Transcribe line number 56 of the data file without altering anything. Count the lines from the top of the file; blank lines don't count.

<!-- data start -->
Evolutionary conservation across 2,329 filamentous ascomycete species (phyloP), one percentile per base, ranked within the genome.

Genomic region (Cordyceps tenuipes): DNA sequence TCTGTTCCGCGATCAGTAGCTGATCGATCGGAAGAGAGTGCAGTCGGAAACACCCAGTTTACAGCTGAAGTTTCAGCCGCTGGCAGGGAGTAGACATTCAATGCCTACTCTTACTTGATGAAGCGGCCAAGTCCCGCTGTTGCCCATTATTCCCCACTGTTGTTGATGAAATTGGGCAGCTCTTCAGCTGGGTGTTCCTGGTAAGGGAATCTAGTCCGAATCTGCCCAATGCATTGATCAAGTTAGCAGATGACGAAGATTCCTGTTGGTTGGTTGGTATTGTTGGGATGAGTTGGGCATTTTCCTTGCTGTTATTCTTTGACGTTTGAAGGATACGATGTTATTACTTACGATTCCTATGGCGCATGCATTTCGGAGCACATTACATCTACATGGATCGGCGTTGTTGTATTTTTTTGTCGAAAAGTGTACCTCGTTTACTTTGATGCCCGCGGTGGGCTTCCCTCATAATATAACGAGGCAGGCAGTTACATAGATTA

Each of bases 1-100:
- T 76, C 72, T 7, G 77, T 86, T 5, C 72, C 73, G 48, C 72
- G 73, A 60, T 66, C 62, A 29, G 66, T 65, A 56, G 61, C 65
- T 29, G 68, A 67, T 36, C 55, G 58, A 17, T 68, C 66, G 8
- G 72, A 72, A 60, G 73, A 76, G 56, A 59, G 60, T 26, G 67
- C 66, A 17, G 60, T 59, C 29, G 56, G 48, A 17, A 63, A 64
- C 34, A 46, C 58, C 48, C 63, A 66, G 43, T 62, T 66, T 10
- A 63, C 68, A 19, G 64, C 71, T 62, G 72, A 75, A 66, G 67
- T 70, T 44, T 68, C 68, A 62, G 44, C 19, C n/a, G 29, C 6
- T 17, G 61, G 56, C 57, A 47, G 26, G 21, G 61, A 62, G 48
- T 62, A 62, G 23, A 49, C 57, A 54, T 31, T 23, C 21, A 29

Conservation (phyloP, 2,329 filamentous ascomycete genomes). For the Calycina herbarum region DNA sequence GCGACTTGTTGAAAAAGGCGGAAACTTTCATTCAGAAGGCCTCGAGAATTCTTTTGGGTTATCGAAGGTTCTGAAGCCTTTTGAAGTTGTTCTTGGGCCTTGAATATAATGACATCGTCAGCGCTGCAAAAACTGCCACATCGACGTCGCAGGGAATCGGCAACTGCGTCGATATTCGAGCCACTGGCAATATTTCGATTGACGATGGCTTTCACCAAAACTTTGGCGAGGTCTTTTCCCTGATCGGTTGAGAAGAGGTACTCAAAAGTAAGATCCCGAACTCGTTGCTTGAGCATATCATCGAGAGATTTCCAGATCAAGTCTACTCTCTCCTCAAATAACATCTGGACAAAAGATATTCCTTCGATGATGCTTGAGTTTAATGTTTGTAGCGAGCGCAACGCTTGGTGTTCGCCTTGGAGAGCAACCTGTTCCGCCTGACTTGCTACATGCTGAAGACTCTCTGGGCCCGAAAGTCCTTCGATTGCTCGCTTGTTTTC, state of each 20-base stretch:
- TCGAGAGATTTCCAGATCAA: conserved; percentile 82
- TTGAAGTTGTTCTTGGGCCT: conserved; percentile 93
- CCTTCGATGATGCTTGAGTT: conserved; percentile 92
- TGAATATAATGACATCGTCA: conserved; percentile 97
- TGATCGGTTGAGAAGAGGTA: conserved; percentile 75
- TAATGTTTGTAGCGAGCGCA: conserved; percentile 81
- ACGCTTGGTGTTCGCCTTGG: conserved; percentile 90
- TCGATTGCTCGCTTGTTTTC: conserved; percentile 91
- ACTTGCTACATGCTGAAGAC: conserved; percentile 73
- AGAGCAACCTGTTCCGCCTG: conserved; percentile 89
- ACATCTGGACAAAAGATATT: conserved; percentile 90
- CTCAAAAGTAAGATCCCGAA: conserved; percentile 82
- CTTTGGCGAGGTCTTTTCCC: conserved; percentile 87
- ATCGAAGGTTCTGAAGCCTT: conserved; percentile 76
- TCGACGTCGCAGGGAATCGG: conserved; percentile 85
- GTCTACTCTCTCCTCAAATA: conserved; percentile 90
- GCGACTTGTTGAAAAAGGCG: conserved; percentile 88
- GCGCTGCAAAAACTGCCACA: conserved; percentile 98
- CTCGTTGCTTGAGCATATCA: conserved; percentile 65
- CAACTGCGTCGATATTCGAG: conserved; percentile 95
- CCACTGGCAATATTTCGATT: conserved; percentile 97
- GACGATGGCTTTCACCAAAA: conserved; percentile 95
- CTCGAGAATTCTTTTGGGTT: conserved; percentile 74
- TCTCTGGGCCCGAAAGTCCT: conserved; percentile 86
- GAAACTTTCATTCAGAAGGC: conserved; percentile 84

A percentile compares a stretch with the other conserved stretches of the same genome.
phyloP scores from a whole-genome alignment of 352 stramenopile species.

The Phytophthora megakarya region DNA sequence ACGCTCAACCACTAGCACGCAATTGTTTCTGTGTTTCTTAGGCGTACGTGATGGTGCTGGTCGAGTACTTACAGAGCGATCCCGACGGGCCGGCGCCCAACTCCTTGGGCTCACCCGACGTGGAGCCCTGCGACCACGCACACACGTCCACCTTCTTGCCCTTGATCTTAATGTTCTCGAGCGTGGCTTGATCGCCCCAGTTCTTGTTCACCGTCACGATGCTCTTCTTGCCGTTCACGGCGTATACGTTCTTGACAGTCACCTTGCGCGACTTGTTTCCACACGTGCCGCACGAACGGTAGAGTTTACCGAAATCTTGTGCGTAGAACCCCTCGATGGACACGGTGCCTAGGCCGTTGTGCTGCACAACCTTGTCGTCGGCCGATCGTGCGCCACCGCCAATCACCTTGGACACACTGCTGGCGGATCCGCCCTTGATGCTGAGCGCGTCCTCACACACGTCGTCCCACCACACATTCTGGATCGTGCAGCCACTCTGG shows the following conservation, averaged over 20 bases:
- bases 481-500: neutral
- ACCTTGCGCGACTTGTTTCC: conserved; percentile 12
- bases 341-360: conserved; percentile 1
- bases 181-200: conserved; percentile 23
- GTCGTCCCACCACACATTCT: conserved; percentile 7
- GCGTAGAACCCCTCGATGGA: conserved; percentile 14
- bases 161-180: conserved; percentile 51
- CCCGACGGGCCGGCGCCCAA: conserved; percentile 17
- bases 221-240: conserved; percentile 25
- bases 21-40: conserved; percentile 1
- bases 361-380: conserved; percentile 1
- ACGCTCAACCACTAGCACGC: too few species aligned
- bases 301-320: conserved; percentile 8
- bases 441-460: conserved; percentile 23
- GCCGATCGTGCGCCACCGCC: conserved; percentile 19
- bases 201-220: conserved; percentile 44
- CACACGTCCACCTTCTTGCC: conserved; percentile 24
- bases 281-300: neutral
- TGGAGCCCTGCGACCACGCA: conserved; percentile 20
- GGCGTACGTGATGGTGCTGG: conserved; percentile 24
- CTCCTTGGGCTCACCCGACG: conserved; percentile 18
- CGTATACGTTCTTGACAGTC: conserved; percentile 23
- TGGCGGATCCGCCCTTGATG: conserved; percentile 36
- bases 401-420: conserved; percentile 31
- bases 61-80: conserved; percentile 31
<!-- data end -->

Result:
- bases 441-460: conserved; percentile 23